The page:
Last year Will Brooker, along with his creative collaborators Sarah Zaidan and Susan Shore, published volume one of My So-Called Secret Identity through a successful Kickstarter campaign. Now they are doing it again.
My So-Called Secret Identity Volume Two takes place in the aftermath of Catherine Abigail Daniels’ — or Cat’s — encounter with the villain Carnival. Cat has gone from being a Do-It-Yourself amateur superhero that invited herself into “the theater” — the dynamic between heroes and villains of vast social means and damages done towards innocent bystanders — to becoming a celebrity and power in her own right.
But what does this ultimately mean for Gloria City, her rivals, her peers, the people who admire her, and Cat herself?
Then, to complicate matters further, the theater changes: or at least enters another Act. Most of the important top-tier male superheroes such as the Urbanite and the Major go off-world: leaving the majority of female superheroes and lower-tier heroes to their own devices in Gloria City. Carnival, Gloria City’s Joker analogue, is now in custody and at their mercy. Perhaps at any other time, Carnival would have “Joker immunity”: that no matter what atrocity he commits or incident he finds himself caught in, he will always survive and be captured only to escape yet again.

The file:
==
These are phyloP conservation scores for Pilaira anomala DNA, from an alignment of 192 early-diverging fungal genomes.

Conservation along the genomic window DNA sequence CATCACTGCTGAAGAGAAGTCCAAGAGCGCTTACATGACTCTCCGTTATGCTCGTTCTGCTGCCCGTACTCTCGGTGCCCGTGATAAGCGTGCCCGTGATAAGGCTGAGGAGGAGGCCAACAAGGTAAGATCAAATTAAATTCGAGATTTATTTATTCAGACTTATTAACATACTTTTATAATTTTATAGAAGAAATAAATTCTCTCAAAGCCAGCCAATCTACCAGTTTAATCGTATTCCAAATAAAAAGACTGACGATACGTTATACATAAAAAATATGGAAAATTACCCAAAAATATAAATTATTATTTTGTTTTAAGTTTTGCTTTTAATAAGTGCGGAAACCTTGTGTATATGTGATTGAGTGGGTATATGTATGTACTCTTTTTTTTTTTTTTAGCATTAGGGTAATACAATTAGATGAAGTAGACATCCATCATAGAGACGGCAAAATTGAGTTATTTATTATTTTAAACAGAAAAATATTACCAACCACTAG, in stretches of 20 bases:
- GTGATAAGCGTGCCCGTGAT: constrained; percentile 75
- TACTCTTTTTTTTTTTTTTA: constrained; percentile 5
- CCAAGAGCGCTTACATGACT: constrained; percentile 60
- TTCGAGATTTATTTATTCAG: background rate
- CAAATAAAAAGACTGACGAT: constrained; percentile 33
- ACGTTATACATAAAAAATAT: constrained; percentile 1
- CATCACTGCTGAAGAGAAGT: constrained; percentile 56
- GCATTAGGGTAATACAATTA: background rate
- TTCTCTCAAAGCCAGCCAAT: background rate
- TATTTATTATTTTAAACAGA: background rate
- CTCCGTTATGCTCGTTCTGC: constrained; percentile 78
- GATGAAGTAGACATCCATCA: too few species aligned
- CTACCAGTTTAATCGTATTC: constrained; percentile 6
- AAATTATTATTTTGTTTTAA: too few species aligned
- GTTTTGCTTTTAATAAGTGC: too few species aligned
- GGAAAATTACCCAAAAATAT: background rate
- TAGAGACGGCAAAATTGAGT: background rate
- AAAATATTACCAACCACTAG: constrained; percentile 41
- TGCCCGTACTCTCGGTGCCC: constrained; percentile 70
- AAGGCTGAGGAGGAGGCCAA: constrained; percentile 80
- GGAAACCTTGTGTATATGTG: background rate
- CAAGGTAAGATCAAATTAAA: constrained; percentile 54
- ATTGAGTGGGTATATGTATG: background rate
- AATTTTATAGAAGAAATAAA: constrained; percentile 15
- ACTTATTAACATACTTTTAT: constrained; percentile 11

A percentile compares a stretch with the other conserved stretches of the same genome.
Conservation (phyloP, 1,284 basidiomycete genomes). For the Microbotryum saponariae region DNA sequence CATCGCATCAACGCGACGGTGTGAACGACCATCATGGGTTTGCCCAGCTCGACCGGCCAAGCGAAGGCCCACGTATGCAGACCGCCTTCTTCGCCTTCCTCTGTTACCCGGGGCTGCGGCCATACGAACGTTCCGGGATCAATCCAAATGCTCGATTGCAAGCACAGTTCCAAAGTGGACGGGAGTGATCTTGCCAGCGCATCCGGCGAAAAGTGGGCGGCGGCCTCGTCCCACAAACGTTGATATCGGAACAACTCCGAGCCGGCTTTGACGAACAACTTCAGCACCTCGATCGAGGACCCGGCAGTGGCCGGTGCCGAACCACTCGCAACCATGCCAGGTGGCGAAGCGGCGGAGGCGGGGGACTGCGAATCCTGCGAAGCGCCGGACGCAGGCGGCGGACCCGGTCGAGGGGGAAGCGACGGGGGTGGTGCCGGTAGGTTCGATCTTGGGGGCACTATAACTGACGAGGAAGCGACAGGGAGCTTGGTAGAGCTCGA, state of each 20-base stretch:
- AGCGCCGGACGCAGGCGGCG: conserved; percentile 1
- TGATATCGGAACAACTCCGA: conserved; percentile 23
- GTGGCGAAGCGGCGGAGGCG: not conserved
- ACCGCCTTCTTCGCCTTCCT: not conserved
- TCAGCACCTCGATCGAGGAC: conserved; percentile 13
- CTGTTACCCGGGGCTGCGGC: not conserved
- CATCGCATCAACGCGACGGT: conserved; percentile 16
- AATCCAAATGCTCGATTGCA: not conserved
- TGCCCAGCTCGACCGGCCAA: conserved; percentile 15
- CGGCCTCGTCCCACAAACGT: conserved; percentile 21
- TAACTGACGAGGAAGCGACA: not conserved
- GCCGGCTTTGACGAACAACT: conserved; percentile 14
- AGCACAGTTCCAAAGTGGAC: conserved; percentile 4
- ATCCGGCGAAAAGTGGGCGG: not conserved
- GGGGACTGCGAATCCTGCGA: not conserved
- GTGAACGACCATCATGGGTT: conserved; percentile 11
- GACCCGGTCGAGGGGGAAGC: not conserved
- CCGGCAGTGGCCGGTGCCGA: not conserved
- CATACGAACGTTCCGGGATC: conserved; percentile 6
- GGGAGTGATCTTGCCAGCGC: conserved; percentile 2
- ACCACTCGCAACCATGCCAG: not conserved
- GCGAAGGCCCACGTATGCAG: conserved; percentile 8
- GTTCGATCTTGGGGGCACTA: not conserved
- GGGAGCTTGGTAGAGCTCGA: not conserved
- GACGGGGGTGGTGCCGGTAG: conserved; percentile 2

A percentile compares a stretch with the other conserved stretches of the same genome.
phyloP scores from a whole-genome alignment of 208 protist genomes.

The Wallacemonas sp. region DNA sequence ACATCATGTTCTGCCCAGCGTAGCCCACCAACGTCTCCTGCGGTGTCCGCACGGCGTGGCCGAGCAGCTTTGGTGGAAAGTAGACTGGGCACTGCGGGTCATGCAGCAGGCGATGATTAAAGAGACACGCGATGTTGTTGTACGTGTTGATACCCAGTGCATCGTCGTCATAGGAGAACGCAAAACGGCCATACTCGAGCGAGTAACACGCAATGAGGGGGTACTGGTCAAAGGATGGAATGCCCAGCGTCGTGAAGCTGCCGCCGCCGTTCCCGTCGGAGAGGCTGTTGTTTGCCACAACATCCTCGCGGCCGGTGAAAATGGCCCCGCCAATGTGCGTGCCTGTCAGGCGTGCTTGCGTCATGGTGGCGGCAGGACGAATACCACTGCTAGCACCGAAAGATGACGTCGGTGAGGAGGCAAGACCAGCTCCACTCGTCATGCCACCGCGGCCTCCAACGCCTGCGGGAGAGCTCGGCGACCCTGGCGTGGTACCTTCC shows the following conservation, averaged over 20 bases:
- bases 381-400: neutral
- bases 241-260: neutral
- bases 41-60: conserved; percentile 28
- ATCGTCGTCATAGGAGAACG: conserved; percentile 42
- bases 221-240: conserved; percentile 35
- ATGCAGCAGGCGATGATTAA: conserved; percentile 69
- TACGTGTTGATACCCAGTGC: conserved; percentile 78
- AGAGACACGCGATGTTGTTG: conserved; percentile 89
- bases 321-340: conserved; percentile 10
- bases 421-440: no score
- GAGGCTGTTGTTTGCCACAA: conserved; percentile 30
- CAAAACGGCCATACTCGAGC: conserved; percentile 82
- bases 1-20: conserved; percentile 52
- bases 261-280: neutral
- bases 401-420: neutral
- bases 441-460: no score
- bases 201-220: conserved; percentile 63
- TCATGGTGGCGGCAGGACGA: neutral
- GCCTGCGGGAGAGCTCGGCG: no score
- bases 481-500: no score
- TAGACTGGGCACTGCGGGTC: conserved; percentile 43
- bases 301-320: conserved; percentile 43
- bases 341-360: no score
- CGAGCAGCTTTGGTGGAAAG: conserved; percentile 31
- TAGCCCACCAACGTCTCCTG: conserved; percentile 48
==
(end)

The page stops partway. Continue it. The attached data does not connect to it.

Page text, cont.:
Yet now the superhero women of Gloria City are wondering the same thing: after everything he has done, should they kill Carnival? And Cat, one of his former victims and his recent jailer, ponders this and more. She came into the superhero scene to dismantle “the theater” from the inside, or not play by its rules altogether and save lives. Will she help make new rules, break old ones, or become a part of the system of violence, retribution, and collateral damage that she once wanted to destroy?
Smart is a superpower, but will it still be enough?
My So-Called Secret Identity Volume Two will explore these thoughts and themes and more. My only regret is that Will Brooker says that this will be the end of Cat’s story. As a fan, I feel there are many more stories that can still be told in this influential series. And they can be.